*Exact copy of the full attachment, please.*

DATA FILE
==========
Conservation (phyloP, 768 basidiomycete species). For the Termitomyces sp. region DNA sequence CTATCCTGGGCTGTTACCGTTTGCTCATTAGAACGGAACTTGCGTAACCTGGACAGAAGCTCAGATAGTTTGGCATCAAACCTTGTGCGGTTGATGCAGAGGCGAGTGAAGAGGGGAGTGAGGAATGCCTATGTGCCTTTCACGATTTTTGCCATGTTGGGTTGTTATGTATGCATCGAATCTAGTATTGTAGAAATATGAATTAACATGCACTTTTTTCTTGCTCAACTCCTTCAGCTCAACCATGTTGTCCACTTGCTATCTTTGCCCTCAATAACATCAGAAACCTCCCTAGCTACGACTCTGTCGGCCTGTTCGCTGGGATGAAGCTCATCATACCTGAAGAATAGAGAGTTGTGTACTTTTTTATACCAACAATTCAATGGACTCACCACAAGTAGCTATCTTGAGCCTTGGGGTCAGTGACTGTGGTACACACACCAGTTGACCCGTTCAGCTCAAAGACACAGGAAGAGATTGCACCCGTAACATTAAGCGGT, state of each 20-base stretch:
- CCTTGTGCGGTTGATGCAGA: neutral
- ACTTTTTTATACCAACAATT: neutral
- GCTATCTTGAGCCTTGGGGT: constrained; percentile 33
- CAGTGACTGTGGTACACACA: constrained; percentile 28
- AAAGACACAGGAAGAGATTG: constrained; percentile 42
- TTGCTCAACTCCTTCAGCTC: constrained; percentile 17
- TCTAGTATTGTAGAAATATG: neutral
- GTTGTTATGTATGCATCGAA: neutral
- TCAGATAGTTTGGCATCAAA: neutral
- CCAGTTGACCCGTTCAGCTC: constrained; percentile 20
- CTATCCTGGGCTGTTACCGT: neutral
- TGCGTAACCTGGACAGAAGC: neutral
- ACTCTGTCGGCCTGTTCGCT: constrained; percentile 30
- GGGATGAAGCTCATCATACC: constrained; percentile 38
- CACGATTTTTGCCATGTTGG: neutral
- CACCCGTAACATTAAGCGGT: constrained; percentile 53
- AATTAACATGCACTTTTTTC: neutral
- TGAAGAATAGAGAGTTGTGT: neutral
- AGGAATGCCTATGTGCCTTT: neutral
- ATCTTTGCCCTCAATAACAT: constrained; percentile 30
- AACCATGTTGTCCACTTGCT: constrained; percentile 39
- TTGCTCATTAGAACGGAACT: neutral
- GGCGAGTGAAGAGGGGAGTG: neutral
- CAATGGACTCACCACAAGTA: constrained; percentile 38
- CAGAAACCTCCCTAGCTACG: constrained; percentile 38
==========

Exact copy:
Conservation (phyloP, 768 basidiomycete species). For the Termitomyces sp. region DNA sequence CTATCCTGGGCTGTTACCGTTTGCTCATTAGAACGGAACTTGCGTAACCTGGACAGAAGCTCAGATAGTTTGGCATCAAACCTTGTGCGGTTGATGCAGAGGCGAGTGAAGAGGGGAGTGAGGAATGCCTATGTGCCTTTCACGATTTTTGCCATGTTGGGTTGTTATGTATGCATCGAATCTAGTATTGTAGAAATATGAATTAACATGCACTTTTTTCTTGCTCAACTCCTTCAGCTCAACCATGTTGTCCACTTGCTATCTTTGCCCTCAATAACATCAGAAACCTCCCTAGCTACGACTCTGTCGGCCTGTTCGCTGGGATGAAGCTCATCATACCTGAAGAATAGAGAGTTGTGTACTTTTTTATACCAACAATTCAATGGACTCACCACAAGTAGCTATCTTGAGCCTTGGGGTCAGTGACTGTGGTACACACACCAGTTGACCCGTTCAGCTCAAAGACACAGGAAGAGATTGCACCCGTAACATTAAGCGGT, state of each 20-base stretch:
- CCTTGTGCGGTTGATGCAGA: neutral
- ACTTTTTTATACCAACAATT: neutral
- GCTATCTTGAGCCTTGGGGT: constrained; percentile 33
- CAGTGACTGTGGTACACACA: constrained; percentile 28
- AAAGACACAGGAAGAGATTG: constrained; percentile 42
- TTGCTCAACTCCTTCAGCTC: constrained; percentile 17
- TCTAGTATTGTAGAAATATG: neutral
- GTTGTTATGTATGCATCGAA: neutral
- TCAGATAGTTTGGCATCAAA: neutral
- CCAGTTGACCCGTTCAGCTC: constrained; percentile 20
- CTATCCTGGGCTGTTACCGT: neutral
- TGCGTAACCTGGACAGAAGC: neutral
- ACTCTGTCGGCCTGTTCGCT: constrained; percentile 30
- GGGATGAAGCTCATCATACC: constrained; percentile 38
- CACGATTTTTGCCATGTTGG: neutral
- CACCCGTAACATTAAGCGGT: constrained; percentile 53
- AATTAACATGCACTTTTTTC: neutral
- TGAAGAATAGAGAGTTGTGT: neutral
- AGGAATGCCTATGTGCCTTT: neutral
- ATCTTTGCCCTCAATAACAT: constrained; percentile 30
- AACCATGTTGTCCACTTGCT: constrained; percentile 39
- TTGCTCATTAGAACGGAACT: neutral
- GGCGAGTGAAGAGGGGAGTG: neutral
- CAATGGACTCACCACAAGTA: constrained; percentile 38
- CAGAAACCTCCCTAGCTACG: constrained; percentile 38